Summer 1999: The Top 10 Hits and More

My recap of the summer seasons from 30, 20, and 10 years ago continues with 1999. It was a banner year for film in general with many acclaimed features hitting theaters at the turn of the century.

If you missed my previous post recounting 1989, you can find it here:

https://toddmthatcher.com/2019/07/10/summer-1989-the-top-10-hits-and-more/

As with other look backs, I’ll give the top 10 highest earners along with other notable pics and some flops. Interestingly, the list begins at #10 with probably the most high profile misfire:

10. Wild Wild West

Domestic Gross: $113 million

The July 4th holiday weekend had literally become reserved space for Will Smith. Independence Day in 1996 and Men in Black the following year both came out in that frame and ended up as their summer’s biggest blockbusters. This update of a 1960s TV series cast the Fresh Prince with Kevin Kline and reunited him with MIB director Barry Sonnenfeld. Critics and audiences weren’t impressed.

9. Notting Hill

Domestic Gross: $116 million

Julia Roberts and Hugh Grant were a rom com match in heaven with this well reviewed pic from the writer of Four Weddings and a Funeral. Our lead actress isn’t finished yet…

8. The Blair Witch Project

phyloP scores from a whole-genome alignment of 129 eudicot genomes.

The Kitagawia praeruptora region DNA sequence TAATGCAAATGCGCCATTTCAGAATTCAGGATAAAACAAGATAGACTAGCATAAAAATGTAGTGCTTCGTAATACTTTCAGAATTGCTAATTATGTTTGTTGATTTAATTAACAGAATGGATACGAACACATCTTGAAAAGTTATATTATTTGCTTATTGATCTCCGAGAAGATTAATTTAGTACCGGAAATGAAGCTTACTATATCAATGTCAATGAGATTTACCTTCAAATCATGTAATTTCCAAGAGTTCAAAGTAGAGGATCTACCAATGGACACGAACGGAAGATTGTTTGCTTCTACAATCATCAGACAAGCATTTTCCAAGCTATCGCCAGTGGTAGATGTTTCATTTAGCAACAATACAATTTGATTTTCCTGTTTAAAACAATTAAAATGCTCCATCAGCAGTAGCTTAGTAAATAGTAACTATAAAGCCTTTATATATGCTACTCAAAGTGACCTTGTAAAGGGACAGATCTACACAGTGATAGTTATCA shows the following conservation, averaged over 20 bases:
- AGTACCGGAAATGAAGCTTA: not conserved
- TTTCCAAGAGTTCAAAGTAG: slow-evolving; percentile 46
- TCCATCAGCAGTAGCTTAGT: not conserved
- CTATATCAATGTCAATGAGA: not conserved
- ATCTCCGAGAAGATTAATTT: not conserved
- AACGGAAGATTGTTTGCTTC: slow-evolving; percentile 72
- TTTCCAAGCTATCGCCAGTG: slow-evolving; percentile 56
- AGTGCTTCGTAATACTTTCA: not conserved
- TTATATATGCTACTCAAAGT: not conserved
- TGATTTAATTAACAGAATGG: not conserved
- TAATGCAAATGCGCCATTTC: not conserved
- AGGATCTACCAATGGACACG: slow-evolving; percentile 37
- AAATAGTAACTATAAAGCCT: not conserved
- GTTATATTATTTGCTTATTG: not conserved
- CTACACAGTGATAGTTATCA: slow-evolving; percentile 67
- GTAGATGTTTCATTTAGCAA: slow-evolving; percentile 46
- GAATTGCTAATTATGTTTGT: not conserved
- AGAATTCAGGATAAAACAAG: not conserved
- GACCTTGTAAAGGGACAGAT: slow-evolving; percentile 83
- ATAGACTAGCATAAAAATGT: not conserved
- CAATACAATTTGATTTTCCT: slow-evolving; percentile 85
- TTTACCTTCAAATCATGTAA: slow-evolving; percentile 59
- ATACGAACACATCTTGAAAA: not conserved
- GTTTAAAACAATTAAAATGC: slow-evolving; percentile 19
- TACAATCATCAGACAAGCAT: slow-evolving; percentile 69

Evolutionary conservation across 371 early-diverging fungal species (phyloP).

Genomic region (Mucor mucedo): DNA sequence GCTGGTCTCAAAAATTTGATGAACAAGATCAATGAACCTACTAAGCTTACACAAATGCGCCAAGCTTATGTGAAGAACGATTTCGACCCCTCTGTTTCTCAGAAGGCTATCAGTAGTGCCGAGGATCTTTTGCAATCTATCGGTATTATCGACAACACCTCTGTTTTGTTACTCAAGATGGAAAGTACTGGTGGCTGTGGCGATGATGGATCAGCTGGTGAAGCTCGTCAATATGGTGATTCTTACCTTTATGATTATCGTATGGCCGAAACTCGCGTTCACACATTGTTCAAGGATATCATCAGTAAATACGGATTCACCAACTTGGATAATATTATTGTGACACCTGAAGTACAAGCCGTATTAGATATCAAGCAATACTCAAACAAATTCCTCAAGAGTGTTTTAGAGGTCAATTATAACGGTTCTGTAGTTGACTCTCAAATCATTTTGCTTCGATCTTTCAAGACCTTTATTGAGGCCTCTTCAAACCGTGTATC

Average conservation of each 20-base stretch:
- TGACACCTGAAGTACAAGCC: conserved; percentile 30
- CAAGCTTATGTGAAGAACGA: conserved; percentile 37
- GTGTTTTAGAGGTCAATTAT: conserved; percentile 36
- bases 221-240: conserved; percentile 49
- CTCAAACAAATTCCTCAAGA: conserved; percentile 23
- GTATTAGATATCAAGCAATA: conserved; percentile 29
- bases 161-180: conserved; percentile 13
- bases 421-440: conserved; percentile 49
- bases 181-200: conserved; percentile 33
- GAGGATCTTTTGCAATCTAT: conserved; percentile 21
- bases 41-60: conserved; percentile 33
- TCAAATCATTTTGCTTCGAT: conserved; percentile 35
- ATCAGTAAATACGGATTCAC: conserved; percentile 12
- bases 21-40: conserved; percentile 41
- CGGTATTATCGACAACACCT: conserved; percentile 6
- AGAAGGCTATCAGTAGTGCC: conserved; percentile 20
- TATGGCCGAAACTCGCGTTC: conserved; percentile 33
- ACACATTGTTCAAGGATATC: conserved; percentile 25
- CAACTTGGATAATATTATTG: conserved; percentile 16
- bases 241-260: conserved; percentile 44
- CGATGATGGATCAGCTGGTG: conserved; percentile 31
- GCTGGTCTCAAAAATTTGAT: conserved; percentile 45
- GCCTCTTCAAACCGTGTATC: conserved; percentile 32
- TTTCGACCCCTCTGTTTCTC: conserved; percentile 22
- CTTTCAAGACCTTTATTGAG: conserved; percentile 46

Domestic Gross: $140 million

Truly a phenomenon upon release, this handheld camera indie supernatural horror tale was made for a reported $60,000. Many audience members thought it was a real documentary and it scared up nearly $250 million worldwide and spawned two lesser regarded follow-ups.

7. Runaway Bride

Domestic Gross: $152 million

I told you we weren’t done with Julia Roberts. This rom com reunited her with her Pretty Woman director Garry Marshall and costar Richard Gere. It might not have captured the acclaim of that flick, but it made plenty of cash.

6. The Mummy

Domestic Gross: $155 million

Loosely updating the 1932 classic, The Mummy managed to turn Brendan Fraser into a temporary action star. Two sequels followed and a spin-off (The Scorpion King) that turned Dwayne Johnson into an action hero.

5. Big Daddy

Domestic Gross: $163 million